Saturday, January 24, 2009

Kay Yow (1942-2009)

RALEIGH (AP) | N.C. State’s Kay Yow, the Hall of Fame women’s basketball coach who won more than 700 games while earning fans with her decades-long fight against breast cancer, died on Saturday. She was 66. |

Yow coached the U.S. Olympic women’s basketball team to a gold medal in 1988, won four ACC tournament championships, earned 20 NCAA tournament bids and reached the Final Four in 1998.

But for many fans, Yow was best defined by her unwavering resolve while fighting cancer, from raising awareness and money for research to staying with her team through the debilitating effects of the disease and chemotherapy treatments. In her final months, Yow was on hormonal therapy as the cancer spread to her liver and bones.

She never flinched or complained, relying on her faith as the disease progressed. She commonly noted there were other patients with “harder battles than I’m fighting” and said it was inspiring for her to stay with her team.

“Almost everybody is dealing with something,” Yow said in a 2006 interview.

  • Yow’s story touched players, fans | The News & Observer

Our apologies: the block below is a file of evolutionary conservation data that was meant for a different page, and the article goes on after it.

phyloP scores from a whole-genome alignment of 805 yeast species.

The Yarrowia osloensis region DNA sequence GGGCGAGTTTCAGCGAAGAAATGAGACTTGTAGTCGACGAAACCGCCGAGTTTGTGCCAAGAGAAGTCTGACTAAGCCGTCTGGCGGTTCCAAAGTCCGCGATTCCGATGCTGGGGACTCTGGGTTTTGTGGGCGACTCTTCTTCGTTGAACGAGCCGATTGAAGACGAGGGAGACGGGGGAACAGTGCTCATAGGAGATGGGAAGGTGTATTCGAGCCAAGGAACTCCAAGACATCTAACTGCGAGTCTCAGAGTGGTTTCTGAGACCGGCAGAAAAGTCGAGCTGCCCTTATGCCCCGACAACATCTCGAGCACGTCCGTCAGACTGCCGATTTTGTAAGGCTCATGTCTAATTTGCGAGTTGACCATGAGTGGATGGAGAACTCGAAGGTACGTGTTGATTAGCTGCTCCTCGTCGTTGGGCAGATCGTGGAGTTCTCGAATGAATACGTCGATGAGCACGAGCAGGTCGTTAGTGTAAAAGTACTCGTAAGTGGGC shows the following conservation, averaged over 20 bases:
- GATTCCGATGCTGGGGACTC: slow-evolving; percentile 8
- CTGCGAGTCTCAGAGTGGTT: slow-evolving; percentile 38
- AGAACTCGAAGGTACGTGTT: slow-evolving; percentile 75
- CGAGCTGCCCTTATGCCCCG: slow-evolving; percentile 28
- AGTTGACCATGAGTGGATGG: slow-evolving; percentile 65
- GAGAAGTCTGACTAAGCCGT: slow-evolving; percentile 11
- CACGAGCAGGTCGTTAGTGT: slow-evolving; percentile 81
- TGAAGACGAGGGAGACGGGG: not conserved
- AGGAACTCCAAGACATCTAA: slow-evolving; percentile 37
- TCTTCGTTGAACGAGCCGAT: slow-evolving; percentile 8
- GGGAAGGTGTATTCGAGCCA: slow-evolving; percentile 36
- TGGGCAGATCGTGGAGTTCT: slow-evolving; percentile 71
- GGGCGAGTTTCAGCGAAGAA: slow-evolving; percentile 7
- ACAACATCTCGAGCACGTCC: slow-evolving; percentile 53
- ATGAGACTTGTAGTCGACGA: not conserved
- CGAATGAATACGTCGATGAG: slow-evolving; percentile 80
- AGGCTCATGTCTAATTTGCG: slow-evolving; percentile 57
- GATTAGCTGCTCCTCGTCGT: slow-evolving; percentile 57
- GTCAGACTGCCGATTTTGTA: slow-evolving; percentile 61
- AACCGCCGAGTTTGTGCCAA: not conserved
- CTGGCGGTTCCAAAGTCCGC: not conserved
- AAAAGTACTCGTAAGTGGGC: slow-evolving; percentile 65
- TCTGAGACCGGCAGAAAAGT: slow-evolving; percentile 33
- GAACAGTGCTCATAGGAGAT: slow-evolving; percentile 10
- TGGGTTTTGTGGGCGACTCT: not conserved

• Yow’s considerable efforts will live on |
  • ESPN videos: Remembering Yow | Yow’s Legacy
  • WRAL video: Yow: 38 years of coaching, inspiration
  • Halls of Fame: Basketball | N.C. Sports

    Owen Good said...

    Kay Yow was NC State's first full-time women's coach. Think about that one for a second. I'm not sure there are many coaches in any sport the ACC who were essentially the only coach in their program's history, certainly for one as visible as women's basketball. And on that score, Kay Yow absolutely contributed to this game's growing popularity — a legacy that means more because of the thousands of girls who have chosen to pursue sports and their opportunities, perhaps even get a college scholarship, rather than television ratings or ticket sales.

    Kay Yow's many accomplishments reflect a great credit upon my university and the state of North Carolina. But she leaves an enormous legacy that extends far, far beyond the boundaries of both.

    James C. said...

    Amen to that, Owen.

    M. Lail said...

    I second that, Owen.